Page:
A burlesque pastoral signed "Q in the Corner," making a late contribution to the quarrel between Ambrose Philips and Alexander Pope a century earlier. The satire appears to be directed at both parties.
Headnote: "Sir, The poet seldom conjures up scenes more offensive to simplicity and taste than those which are denominated pastoral. Flocks, crooks, and purling streams are found with too little labour to afford images either elegant or pleasing. On surveying the manners of the peasantry, in a late ramble through Windsor forest, I could not avoid observing how preposterously different are the beings of reality from those amiable and intelligent personages with whom Pope has peopled this picturesque district. Allow me to present you with such a pastoral as a faithful transcript of local habits affords. You will perceive that I copy our great harmonist in my modes of conducting my essay. Theocritus and Virgil would, perhaps, contend that my subject is not truly pastoral. Be it so; I wish they could, with equal success, content that it is not natural. I forbear to speak farther, lest, while I am smiling at others, I should grow ridiculous myself; and am, Sir, Your constant reader, Q in the Corner" p. 350.
SCENE — WINDSOR FOREST.
First in these scenes I echo Nature's strain,
And paint the real manners of the swain.
Ye poets list, from aramanthine bow'rs,
And mark what nettles mock the blushing flow'rs!
Each streamlet soft pursues its gentle course,
Tho' no prompt fable deify the source.
You chosen patron of the fertile scene,
(The nodding squire that lives beside the green,)
Who, all the world illustriously above,
Ne'er left the shelter of your natal grove;
O! let my muse her faithful pen inspire,
Till quarter-sessions rouse your classic fire.
So, when no meeting wakes the courser's soul,
With tedious trot, the roadster seeks the goal!
But once proclaim'd the signal for the chace,
The shouting jockies scorn its humble pace.
Soon as the morn, with fresh and hungry airs
Awoke each mortal to his lot of cares,
Two hinds along the dale their foldings led,
Of South-Down breed, on Windsor plains, tho' fed.
The sun fast climbing up the eastern sky,
Thus Jobson spoke, thus Simkin made reply.
Hark from the village what a thundering shout,
The alehouse, sure, must hold a jolly rout!
Wickets and skittles make a gallant shew,
But for these sheep, (the d—ls) we'd thither go;
Our clerk, be sure, and all the singers brave,
Are met at Johnson's tap to try a stave!
'Tis like enough, and shall we idle stand,
Nor to the mug nor metre lend a hand?
What time the moon disclos'd her tim'rous head,
Our master drank, and now lies safe a bed.
Hold Jobson, on this coin of snowy hue,
Some wond'rous face, "(not Pan's)" an artist drew;
With mystic words, the L—d knows what they mean,
The wond'rous face all dotted round is seen.
This coin so rare, I'll stake upon a song,
Who gains the prize first tastes the can of strong.
Agreed; and see of gems a costly pair,
Which on these nervous wrists I faithful wear!
Of Bet the gift, a nymph of yonder shade,
Who drives in Windsor's grove a rural trade.
Grav'd on each stud, two wounded hearts are viewd,
With magic pow'r as seers affirm, endued;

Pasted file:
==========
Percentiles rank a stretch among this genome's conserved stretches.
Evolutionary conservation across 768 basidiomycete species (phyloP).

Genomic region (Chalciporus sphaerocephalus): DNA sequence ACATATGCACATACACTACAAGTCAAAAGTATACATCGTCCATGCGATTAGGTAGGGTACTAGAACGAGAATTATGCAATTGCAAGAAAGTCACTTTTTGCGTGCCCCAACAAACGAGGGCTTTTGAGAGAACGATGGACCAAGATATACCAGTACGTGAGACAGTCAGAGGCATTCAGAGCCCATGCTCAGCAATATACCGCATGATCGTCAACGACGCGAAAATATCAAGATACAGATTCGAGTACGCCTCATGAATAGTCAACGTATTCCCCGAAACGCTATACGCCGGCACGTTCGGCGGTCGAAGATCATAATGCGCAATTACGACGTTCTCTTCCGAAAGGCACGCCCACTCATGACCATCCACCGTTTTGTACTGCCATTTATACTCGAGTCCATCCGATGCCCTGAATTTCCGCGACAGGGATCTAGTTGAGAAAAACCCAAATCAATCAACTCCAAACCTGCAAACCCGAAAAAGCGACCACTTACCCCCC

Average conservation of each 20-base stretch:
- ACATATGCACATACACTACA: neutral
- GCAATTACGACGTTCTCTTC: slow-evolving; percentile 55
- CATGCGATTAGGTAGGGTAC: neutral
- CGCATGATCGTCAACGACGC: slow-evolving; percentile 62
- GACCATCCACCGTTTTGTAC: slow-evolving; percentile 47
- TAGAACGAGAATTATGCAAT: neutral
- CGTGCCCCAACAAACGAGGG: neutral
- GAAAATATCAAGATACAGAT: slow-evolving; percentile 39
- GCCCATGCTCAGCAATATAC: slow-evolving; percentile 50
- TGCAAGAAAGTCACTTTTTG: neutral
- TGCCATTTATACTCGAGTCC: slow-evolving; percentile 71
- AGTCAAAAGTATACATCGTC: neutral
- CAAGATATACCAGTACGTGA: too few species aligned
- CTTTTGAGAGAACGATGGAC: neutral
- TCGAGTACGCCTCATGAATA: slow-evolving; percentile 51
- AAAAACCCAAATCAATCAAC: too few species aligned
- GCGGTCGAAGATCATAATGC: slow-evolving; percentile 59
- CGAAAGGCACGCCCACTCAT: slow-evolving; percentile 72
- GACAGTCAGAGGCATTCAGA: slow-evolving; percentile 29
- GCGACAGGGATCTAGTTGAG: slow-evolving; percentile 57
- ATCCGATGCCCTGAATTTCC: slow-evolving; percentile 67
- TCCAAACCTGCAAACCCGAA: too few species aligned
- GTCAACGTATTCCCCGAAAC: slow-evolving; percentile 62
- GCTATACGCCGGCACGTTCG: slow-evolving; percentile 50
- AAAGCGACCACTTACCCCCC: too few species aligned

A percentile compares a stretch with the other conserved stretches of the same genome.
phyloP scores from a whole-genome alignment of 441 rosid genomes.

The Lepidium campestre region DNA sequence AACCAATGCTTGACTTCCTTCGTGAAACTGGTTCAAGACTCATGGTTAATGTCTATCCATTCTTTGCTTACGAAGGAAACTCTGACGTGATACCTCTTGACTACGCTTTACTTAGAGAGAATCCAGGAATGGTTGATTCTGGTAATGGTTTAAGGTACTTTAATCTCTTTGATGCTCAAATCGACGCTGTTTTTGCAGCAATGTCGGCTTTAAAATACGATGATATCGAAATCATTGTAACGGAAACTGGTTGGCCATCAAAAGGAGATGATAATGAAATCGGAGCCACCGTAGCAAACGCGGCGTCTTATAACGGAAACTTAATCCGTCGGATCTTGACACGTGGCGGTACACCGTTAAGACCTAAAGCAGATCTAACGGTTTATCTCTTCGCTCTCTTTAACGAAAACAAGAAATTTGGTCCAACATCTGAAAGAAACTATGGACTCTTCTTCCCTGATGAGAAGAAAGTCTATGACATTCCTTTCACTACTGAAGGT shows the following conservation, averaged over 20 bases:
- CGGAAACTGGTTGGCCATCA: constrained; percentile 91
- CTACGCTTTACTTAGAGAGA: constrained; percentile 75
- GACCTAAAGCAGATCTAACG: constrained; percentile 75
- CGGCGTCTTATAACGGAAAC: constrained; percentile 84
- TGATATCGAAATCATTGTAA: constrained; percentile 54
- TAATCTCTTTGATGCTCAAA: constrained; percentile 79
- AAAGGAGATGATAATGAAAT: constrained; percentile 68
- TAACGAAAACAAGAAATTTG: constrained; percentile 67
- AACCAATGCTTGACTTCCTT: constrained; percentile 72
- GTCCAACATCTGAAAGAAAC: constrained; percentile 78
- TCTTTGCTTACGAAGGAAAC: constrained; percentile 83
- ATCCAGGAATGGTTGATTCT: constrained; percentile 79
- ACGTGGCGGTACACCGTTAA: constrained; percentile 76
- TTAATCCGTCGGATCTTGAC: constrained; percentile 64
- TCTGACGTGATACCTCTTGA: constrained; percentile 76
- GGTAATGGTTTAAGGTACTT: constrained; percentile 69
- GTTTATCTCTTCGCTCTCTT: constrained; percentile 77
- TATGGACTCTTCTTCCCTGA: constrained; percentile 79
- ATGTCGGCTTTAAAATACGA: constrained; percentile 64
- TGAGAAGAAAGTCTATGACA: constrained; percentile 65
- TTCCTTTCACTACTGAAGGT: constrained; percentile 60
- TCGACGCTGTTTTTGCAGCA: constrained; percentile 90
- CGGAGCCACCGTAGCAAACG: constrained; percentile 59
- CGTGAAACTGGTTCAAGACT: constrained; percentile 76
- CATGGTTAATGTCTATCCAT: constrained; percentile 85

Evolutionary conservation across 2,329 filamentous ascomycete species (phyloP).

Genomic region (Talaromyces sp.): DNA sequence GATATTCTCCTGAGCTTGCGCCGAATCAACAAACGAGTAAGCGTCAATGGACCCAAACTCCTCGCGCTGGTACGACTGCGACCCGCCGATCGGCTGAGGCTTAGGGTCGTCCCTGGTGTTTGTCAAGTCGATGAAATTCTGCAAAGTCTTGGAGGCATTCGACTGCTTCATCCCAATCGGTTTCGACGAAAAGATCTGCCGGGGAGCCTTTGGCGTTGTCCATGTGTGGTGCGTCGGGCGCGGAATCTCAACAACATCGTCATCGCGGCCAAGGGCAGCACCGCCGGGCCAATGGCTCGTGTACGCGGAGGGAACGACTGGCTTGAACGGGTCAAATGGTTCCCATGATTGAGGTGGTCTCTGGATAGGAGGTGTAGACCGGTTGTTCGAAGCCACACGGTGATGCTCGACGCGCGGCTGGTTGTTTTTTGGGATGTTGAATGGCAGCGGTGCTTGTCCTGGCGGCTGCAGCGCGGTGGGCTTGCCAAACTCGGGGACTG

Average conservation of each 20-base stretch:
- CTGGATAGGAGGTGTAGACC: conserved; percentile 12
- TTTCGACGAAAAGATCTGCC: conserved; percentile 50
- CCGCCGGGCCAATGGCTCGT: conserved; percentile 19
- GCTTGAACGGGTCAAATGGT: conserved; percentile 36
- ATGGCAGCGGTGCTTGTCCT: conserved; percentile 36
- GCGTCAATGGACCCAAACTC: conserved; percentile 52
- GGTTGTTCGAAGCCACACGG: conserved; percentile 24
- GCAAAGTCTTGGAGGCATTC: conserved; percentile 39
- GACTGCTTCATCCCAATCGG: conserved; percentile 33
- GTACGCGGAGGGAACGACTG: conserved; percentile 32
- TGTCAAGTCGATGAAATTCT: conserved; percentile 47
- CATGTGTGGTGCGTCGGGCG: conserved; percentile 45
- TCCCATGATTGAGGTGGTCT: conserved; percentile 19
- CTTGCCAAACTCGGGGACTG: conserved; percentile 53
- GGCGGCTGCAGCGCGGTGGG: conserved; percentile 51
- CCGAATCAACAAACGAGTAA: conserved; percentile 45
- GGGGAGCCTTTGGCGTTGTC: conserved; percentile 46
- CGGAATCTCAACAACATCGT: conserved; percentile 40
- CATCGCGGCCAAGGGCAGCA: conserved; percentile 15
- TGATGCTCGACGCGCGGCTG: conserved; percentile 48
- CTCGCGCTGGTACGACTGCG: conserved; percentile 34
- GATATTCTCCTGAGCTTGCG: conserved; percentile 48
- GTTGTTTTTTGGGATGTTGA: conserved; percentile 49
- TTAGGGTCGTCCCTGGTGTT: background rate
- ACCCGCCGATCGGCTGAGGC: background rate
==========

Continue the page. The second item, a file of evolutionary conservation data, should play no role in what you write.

Shou'd Simkin's strain superior prove to mine,
These mystic emblems, Simkin, straight are thine.
But who shall duly judge the rustic lay?
The shepherd's idol! See, he comes this way.
On Will, who doctors cows, shall we agree?
Yes, Will who doctors cows, the umpire be.
In ancient boots with rural mud emboss'd,
Will featly spurr'd the donkey that he cross'd.
A pipe the hoary swain was wont to bear,
Whose fumes salubrious woo the morning air.
"Proceed!" he cry'd, "while ravens stay their note,
And each pert mag restrains his brazen throat!"
When rays autumnal bless'd the lab'rer's pain,
A neigh'bring fair entic'd each ardent swain.
Punch tried his tricks; intent on higher game,
I dare the throng at back-sword's noble game.
A youth of Hampshire mocks my swelling rage,
And free from favour equal we engage.
No more he sees the folks, the sun, the shews,
A stream of blood bedews his aching nose.
When pensive evening thew her mantle grey
O'er the proud feats of that important day,
Three Hampshire swains, three Berkshire men oppose,
To prove whose eyes strong liquor first would close;
The Hampshire newsman led the glorious strife,
And held three summer's days a merry life,
While luckless Hampshire, doom'd it's cause to lose,
In silent wonder went without the news!
Let Hampshire vaunt her hogs of greasy fame,
Her streams, and forests, bless'd with regal name,
Those forest shades the peasant holds more dear,
Whose streams resolve to honest Berkshire beer.
When day exhausted yields the sway to night,
And quiv'ring moon-beams shed insidious light,
The Hampshire smuggler lands his precious load,
While dripping Hollands marks his devious road.
No King we rob to fill a beggar's dish,
Whose nights but empty London of its fish.
Where early vi'lets weep the morning dew,
See trembling hares their silly course pursue!
Three, e'er the sun uprose his pond'rous head,
Within my wires, with cry disastrous bled.
A joke, I thought, would make them taste the higher,
So, his own game I sold our simple 'squire!
And, doctor, see, stray'd from its bleating dam,
'Mid budding cowslips treads the tender lamb!
His mate I choak'd, beneath yon spreading tree,
The cheated farmer gave his flesh to me.
Cease to contend; so equal is your song,
To neither party shall the palm belong.
You, Jobson, still, your mystic studs retain,
(The only heart of Bet's you'll ever gain!)
But Simkin's medal in the tap-wall shine,
Where the first draft, as umpire, must be mine.